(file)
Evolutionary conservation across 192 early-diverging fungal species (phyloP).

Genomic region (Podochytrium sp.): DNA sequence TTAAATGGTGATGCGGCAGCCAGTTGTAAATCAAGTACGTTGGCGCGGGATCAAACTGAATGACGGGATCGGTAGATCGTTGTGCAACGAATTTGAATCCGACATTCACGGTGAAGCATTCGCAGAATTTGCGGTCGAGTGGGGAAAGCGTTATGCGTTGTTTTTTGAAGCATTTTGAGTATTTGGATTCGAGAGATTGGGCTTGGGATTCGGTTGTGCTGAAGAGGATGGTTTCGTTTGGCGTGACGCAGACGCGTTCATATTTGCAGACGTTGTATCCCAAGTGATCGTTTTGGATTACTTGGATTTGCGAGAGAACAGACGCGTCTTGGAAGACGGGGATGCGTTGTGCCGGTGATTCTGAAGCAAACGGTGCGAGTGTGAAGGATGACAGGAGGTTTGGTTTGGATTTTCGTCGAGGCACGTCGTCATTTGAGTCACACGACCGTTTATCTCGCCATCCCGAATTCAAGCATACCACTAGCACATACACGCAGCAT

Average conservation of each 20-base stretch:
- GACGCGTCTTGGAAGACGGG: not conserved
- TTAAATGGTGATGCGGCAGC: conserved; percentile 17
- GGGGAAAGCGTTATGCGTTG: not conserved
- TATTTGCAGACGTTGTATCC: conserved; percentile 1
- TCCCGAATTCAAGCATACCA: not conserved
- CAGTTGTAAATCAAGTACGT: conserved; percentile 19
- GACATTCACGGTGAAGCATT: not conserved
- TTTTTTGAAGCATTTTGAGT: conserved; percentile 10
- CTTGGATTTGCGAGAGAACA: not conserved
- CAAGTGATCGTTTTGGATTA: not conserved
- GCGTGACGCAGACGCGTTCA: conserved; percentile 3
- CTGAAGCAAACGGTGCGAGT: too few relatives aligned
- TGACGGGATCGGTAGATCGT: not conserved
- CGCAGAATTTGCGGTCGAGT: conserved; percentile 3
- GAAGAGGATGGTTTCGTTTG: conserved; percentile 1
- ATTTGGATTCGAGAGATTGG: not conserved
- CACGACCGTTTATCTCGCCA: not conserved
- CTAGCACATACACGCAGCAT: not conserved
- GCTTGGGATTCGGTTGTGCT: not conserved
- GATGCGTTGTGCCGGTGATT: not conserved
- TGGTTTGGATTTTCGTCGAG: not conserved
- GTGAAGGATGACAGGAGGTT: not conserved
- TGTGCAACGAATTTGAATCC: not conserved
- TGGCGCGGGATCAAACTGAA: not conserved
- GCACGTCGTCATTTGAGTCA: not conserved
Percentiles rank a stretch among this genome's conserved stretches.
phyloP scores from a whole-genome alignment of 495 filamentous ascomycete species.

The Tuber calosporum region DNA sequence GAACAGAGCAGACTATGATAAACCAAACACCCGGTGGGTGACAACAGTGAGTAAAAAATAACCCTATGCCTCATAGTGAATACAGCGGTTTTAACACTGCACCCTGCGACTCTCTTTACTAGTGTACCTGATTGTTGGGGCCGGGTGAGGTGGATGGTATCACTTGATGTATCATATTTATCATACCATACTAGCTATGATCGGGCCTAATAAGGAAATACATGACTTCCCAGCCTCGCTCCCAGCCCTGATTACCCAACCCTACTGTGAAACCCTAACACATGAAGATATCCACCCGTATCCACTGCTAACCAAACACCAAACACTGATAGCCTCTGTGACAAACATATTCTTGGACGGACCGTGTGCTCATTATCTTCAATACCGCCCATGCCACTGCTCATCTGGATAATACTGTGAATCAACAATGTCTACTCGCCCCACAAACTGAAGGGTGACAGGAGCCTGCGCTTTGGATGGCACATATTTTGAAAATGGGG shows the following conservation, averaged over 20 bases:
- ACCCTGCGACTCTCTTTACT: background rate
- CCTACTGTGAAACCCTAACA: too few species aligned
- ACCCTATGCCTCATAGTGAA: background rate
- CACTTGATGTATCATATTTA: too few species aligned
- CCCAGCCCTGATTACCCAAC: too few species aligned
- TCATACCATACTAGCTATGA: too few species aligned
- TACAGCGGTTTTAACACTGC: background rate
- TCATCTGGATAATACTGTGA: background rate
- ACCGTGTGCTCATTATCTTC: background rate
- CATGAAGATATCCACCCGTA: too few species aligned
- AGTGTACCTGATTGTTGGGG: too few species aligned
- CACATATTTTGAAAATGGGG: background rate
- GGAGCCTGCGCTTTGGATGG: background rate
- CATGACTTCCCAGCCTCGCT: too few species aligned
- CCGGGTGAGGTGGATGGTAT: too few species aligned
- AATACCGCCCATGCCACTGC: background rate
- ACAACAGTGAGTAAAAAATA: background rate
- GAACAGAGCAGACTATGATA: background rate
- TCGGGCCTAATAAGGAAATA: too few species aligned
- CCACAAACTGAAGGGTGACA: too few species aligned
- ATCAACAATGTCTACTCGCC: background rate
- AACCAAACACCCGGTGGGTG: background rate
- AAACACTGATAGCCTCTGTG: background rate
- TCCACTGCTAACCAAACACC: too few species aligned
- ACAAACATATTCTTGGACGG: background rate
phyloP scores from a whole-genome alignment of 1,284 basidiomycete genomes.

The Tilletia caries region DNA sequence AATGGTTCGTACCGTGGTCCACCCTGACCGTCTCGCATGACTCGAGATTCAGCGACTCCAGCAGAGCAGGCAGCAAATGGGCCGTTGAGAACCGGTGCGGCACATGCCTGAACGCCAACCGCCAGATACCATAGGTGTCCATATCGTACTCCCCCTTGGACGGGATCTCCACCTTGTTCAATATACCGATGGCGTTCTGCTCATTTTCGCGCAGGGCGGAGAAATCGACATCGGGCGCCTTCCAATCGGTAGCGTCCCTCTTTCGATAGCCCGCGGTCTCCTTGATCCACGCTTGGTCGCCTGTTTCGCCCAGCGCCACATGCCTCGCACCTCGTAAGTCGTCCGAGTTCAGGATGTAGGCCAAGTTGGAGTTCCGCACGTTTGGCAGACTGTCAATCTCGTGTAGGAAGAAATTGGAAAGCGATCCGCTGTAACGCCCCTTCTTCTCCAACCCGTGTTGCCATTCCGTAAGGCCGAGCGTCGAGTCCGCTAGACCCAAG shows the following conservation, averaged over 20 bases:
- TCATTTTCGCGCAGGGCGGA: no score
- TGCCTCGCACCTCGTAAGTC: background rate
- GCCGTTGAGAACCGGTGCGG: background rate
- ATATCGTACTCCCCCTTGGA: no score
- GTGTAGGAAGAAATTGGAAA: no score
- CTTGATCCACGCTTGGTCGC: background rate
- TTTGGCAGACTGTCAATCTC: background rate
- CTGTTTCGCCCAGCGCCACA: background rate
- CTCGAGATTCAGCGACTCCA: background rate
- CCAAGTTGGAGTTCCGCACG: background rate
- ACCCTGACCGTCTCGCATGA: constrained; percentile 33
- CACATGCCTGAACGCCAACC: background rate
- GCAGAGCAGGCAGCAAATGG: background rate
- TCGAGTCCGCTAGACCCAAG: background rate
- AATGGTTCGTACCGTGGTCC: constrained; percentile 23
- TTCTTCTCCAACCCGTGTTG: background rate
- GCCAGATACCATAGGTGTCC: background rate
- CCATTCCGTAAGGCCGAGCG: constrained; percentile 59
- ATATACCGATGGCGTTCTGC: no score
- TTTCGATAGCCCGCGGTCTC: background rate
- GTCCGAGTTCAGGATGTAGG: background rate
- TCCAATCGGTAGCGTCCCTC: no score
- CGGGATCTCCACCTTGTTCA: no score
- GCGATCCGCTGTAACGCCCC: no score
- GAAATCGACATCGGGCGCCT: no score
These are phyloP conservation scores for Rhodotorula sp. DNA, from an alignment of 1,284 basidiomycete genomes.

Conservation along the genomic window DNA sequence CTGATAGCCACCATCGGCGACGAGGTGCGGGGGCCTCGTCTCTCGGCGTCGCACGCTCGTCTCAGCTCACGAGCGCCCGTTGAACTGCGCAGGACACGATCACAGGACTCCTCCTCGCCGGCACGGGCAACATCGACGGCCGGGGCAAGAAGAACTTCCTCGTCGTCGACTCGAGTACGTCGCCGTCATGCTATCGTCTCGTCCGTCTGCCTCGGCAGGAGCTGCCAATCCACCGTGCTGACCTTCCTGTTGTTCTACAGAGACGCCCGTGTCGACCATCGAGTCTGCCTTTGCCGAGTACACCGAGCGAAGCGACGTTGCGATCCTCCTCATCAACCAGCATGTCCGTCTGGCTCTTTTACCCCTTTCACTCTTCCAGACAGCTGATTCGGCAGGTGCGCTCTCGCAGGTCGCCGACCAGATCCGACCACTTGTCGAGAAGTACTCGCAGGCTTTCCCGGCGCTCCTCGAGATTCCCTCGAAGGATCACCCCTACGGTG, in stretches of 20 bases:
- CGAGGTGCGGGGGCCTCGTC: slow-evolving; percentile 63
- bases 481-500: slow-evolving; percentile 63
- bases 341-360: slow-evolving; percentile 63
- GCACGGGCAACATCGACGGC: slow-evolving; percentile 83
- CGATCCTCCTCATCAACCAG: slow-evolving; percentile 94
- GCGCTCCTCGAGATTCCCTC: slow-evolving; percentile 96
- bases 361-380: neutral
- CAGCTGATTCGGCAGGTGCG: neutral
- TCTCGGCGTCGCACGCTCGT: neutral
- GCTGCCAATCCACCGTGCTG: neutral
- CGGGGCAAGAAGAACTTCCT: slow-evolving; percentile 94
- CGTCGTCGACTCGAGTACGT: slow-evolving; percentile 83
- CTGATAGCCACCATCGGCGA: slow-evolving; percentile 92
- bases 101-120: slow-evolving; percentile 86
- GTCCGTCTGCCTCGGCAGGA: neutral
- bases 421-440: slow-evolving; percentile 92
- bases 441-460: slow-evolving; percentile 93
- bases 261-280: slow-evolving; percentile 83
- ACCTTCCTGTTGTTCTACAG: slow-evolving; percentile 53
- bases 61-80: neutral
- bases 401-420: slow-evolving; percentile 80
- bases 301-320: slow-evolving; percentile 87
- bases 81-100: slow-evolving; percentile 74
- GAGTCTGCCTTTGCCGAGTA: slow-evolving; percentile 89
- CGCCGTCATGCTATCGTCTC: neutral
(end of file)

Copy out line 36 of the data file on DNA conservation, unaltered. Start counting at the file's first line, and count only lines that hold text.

- CCCAGCCCTGATTACCCAAC: too few species aligned